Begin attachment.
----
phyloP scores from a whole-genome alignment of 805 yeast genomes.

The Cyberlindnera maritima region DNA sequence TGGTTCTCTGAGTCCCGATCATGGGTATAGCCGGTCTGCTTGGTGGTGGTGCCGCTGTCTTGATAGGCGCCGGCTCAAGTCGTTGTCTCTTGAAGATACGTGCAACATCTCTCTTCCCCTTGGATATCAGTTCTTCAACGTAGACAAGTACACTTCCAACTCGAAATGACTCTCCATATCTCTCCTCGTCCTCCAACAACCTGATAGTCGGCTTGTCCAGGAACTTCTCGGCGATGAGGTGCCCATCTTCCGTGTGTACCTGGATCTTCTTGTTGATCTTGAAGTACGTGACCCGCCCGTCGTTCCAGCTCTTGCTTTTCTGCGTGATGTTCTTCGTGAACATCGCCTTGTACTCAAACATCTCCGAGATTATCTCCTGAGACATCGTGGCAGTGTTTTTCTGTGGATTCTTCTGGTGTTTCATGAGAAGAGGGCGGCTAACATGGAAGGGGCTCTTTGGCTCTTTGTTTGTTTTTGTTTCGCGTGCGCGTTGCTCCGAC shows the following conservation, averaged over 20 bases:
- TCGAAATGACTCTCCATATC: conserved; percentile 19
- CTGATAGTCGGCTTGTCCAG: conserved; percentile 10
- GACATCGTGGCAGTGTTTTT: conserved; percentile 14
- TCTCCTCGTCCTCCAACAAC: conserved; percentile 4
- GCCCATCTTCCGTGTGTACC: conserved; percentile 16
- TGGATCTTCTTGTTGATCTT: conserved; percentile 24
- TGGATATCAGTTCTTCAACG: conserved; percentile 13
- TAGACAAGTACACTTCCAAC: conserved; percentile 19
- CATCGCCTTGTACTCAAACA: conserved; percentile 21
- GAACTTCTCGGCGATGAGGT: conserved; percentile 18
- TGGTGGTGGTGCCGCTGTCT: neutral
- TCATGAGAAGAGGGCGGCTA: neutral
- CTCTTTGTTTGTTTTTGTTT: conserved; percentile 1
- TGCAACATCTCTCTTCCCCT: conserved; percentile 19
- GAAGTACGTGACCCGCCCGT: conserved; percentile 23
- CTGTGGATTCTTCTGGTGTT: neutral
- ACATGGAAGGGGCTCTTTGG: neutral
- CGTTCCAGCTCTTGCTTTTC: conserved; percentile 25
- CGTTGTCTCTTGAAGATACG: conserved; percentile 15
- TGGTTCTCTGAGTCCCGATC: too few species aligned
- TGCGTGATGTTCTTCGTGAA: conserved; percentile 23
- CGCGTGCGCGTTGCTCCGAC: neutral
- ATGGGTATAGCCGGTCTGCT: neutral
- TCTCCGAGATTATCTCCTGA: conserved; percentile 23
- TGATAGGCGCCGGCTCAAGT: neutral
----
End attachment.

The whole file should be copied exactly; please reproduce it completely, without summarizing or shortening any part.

phyloP scores from a whole-genome alignment of 805 yeast genomes.

The Cyberlindnera maritima region DNA sequence TGGTTCTCTGAGTCCCGATCATGGGTATAGCCGGTCTGCTTGGTGGTGGTGCCGCTGTCTTGATAGGCGCCGGCTCAAGTCGTTGTCTCTTGAAGATACGTGCAACATCTCTCTTCCCCTTGGATATCAGTTCTTCAACGTAGACAAGTACACTTCCAACTCGAAATGACTCTCCATATCTCTCCTCGTCCTCCAACAACCTGATAGTCGGCTTGTCCAGGAACTTCTCGGCGATGAGGTGCCCATCTTCCGTGTGTACCTGGATCTTCTTGTTGATCTTGAAGTACGTGACCCGCCCGTCGTTCCAGCTCTTGCTTTTCTGCGTGATGTTCTTCGTGAACATCGCCTTGTACTCAAACATCTCCGAGATTATCTCCTGAGACATCGTGGCAGTGTTTTTCTGTGGATTCTTCTGGTGTTTCATGAGAAGAGGGCGGCTAACATGGAAGGGGCTCTTTGGCTCTTTGTTTGTTTTTGTTTCGCGTGCGCGTTGCTCCGAC shows the following conservation, averaged over 20 bases:
- TCGAAATGACTCTCCATATC: conserved; percentile 19
- CTGATAGTCGGCTTGTCCAG: conserved; percentile 10
- GACATCGTGGCAGTGTTTTT: conserved; percentile 14
- TCTCCTCGTCCTCCAACAAC: conserved; percentile 4
- GCCCATCTTCCGTGTGTACC: conserved; percentile 16
- TGGATCTTCTTGTTGATCTT: conserved; percentile 24
- TGGATATCAGTTCTTCAACG: conserved; percentile 13
- TAGACAAGTACACTTCCAAC: conserved; percentile 19
- CATCGCCTTGTACTCAAACA: conserved; percentile 21
- GAACTTCTCGGCGATGAGGT: conserved; percentile 18
- TGGTGGTGGTGCCGCTGTCT: neutral
- TCATGAGAAGAGGGCGGCTA: neutral
- CTCTTTGTTTGTTTTTGTTT: conserved; percentile 1
- TGCAACATCTCTCTTCCCCT: conserved; percentile 19
- GAAGTACGTGACCCGCCCGT: conserved; percentile 23
- CTGTGGATTCTTCTGGTGTT: neutral
- ACATGGAAGGGGCTCTTTGG: neutral
- CGTTCCAGCTCTTGCTTTTC: conserved; percentile 25
- CGTTGTCTCTTGAAGATACG: conserved; percentile 15
- TGGTTCTCTGAGTCCCGATC: too few species aligned
- TGCGTGATGTTCTTCGTGAA: conserved; percentile 23
- CGCGTGCGCGTTGCTCCGAC: neutral
- ATGGGTATAGCCGGTCTGCT: neutral
- TCTCCGAGATTATCTCCTGA: conserved; percentile 23
- TGATAGGCGCCGGCTCAAGT: neutral